That’s one of the drugs used in the capital punishment “cocktail,” by the way. One minute I was watching the nurse inject the stuff into my IV line; the next, I was in a different room, my wife at my bedside conversing with the gastroenterologist about radiation damage to my colon (that damage being a sequela of my treatment for prostate cancer). The rest of the day was spent mostly in a fog of unthinking, which is not the same thing as the cloud of unknowing by a long shot!
Lenten Journal, Day 25
I have put off writing my journal for the Fourth Sunday in Lent because it was “one of those days.”
“Mama told me,” the song goes, “there’d be days like this.”
I was awakened when the dog yelped in pain, really cried out, and we’re not at all sure why. It may have been that my wife in the early morning darkness stepped on his paw, though probably not. When I examined him, it seemed that his pain could be either (a) sensitive ears – he is prone to ear infections; or (b) a sensitive jaw or teeth; or (c) his neck.
Lenten Journal, Day 24
Before I met my wife, I played racquetball a couple of times a week. I backpacked and went wilderness camping in the desert with friends. I rode a 15-speed bike to work. I was a downhill skier.
Before she met me, my wife played tennis. She went camping in the mountains of northern Nevada with her family. She rode her 12-speed bike across the continental US. She was a Nordic cross-country skier.
When we dated, we talked about these activities, imagining that we would share them with one another. We never did them as a couple . . . but we talked about them.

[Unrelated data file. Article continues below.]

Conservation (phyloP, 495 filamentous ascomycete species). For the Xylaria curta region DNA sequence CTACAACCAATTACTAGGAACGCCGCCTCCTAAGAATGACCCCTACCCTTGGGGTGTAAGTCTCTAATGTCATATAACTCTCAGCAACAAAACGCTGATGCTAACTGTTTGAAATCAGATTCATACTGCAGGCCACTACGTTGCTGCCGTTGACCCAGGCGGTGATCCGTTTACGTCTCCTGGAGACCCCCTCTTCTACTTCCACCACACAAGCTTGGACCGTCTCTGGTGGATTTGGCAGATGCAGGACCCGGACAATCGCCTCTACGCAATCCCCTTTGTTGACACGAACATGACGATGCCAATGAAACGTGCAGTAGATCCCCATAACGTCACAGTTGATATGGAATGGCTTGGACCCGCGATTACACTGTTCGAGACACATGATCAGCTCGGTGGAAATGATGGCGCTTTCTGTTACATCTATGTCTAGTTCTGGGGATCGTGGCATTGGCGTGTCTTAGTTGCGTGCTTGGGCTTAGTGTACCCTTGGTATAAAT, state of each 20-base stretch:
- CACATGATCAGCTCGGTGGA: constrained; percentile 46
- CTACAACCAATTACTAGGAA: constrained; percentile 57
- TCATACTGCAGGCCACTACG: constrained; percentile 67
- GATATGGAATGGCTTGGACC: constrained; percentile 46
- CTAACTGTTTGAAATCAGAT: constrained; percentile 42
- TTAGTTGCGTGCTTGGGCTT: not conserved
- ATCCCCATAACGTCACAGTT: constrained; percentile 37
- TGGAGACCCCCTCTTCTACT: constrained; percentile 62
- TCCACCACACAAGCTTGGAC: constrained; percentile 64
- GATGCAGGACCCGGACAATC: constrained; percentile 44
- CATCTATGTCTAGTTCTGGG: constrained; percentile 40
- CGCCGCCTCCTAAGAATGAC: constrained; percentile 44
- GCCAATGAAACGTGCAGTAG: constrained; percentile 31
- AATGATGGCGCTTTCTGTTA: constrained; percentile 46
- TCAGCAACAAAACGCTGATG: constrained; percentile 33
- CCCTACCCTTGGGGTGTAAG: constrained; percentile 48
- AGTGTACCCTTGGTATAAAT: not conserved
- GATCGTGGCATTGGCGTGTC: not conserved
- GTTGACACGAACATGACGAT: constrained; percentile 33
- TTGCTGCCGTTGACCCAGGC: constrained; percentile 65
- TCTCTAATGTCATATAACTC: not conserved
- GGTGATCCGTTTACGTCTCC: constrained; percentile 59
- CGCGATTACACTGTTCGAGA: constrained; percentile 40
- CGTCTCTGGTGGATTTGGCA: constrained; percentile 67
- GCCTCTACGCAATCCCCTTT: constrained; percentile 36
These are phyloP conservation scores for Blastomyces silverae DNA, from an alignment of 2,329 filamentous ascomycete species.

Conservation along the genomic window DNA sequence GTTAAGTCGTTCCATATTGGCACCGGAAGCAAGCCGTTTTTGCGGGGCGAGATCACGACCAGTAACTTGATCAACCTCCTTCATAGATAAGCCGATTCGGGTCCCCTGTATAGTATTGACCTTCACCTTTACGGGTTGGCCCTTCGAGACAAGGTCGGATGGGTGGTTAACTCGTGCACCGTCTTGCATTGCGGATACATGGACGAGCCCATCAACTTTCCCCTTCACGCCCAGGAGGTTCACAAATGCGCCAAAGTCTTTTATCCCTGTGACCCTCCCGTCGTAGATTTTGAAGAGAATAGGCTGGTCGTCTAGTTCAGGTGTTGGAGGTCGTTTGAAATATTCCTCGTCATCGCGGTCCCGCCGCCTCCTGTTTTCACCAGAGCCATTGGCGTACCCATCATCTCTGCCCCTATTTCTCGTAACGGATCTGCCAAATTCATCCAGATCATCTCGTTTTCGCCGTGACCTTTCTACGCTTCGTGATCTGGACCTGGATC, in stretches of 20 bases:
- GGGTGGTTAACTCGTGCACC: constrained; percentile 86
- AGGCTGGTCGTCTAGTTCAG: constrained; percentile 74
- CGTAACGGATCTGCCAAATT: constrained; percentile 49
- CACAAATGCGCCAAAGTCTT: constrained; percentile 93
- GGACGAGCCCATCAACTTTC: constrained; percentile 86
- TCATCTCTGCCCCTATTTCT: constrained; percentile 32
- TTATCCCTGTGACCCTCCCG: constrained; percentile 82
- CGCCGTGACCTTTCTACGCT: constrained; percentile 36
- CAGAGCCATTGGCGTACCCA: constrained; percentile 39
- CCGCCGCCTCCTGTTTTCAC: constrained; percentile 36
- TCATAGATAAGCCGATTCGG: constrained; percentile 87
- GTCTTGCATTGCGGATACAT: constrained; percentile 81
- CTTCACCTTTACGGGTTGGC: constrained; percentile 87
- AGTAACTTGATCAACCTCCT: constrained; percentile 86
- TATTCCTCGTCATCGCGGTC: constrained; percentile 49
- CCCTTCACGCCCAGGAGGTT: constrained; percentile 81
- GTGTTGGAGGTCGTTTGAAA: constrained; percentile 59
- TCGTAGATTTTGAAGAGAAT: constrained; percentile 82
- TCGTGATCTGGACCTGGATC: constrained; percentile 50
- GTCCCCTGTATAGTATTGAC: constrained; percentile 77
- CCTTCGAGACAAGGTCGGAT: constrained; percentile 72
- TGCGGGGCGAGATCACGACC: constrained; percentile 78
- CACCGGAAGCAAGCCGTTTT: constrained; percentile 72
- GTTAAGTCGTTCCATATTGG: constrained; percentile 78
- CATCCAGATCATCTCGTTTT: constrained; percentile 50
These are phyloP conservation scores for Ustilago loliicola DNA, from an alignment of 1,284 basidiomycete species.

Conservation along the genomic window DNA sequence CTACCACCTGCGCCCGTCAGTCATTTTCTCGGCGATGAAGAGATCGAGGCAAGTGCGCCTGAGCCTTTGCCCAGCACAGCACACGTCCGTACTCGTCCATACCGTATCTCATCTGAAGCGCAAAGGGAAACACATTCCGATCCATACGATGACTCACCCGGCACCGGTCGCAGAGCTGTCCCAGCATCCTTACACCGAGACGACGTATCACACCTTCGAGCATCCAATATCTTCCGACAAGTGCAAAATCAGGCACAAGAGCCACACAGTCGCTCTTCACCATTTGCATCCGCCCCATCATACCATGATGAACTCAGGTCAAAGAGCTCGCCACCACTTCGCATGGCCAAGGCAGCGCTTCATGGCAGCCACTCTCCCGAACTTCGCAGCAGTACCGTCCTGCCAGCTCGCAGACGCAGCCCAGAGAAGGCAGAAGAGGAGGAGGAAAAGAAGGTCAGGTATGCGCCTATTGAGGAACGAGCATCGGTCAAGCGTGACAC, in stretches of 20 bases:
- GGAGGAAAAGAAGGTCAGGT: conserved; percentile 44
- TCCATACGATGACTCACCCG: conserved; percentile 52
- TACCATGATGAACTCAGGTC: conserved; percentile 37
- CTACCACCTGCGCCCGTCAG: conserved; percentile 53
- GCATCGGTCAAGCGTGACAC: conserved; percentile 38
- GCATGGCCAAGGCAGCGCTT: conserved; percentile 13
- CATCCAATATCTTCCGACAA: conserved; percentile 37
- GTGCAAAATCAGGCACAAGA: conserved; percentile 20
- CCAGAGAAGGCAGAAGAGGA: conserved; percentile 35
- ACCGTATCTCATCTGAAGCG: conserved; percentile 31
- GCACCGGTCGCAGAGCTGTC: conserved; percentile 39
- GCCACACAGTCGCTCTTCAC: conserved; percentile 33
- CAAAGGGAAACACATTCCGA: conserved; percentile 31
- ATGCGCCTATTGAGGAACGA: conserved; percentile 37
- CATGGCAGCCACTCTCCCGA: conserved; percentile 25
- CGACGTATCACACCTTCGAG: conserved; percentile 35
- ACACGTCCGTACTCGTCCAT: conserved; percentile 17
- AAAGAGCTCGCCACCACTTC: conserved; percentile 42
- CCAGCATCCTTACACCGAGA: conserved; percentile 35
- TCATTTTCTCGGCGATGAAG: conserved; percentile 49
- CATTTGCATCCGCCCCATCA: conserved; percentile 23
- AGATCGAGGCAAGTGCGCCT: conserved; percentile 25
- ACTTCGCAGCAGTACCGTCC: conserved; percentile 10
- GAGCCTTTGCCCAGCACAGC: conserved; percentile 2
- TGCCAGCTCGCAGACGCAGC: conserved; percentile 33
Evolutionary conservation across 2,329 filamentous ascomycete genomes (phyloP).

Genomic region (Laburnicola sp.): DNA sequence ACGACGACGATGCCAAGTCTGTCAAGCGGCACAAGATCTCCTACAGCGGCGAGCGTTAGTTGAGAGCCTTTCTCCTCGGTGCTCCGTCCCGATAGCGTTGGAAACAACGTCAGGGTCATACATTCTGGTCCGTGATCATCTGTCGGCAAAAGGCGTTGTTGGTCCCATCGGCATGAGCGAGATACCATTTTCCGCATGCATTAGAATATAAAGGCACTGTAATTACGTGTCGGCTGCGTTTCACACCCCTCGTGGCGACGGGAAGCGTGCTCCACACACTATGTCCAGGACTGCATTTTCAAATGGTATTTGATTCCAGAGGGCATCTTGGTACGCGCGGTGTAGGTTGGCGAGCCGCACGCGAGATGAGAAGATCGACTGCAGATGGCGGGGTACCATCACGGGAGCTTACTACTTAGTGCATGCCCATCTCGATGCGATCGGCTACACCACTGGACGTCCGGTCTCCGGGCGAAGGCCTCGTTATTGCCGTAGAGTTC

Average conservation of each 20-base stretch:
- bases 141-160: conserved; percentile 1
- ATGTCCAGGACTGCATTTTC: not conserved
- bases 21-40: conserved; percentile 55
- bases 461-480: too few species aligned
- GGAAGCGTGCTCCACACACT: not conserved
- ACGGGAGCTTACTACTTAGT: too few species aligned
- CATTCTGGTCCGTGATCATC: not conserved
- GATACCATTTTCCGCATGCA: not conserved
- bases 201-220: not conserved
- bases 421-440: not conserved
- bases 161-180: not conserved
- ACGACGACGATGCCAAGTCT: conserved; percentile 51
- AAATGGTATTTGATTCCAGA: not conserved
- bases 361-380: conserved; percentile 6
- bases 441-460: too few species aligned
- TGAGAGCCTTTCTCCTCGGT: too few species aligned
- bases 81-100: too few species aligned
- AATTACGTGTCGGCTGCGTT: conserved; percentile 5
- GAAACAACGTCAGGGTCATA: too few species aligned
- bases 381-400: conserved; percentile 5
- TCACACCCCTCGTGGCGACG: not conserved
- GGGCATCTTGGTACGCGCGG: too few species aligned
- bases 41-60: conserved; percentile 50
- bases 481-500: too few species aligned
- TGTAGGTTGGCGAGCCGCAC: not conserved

Lenten Journal, Day 23
I linger over coffee
but I rush through eating an orange
I pour my coffee slowly and deliberately
savoring its aroma, craning my neck
to position my nose over the steam
breathing in the rich, roasted chocolate scent
earthy and acid, dark and mysterious
but I quickly peel an orange
ripping the rind from the flesh
putting asunder that which God had put together
I take contemplative sips of my coffee,
a half a mouthful at most,
meditating over its mellowness,
crispness, brightness, fruity palate, floral bitterness,
but I stuff my mouth with whole sections of orange,
sometimes two, sometimes three,
and crush them rapidly into pulpy juiciness
imagining my jaws acting like the juicer
of the lemonade vendor on the carnival midway
Lenten prayers are coffee and oranges
sometimes thoughtfully, carefully prayed,
sometimes hurried and rushed
sometimes a little of both
– C. Eric Funston, “Lenten Prayers,” 29 March 2019
I’m not preaching this week, but if I were . . .
I often read poetry as part of, and frequently as a substitute for, a homily. This is especially true on “high holy days” when the liturgy and the lessons of the lectionary speak so eloquently that the attempt at exegesis seems at best irrelevant and at worst intrusive, e.g., Good Friday or Palm Sunday. On such days, in such liturgies and with such lessons, the poets seem to get and to give the message so much better than I can.
There are two poems that I’ve used on Palm Sunday which look at the story focusing on or speaking through one of the often-ignored characters, the donkey which carried Christ into the city of Jerusalem. One is Mary Oliver’s The Poet Thinks about the Donkey in which the poet expresses her hopes for the animal. The other is G.K. Chesterton’s The Donkey in which the animal speaks for itself.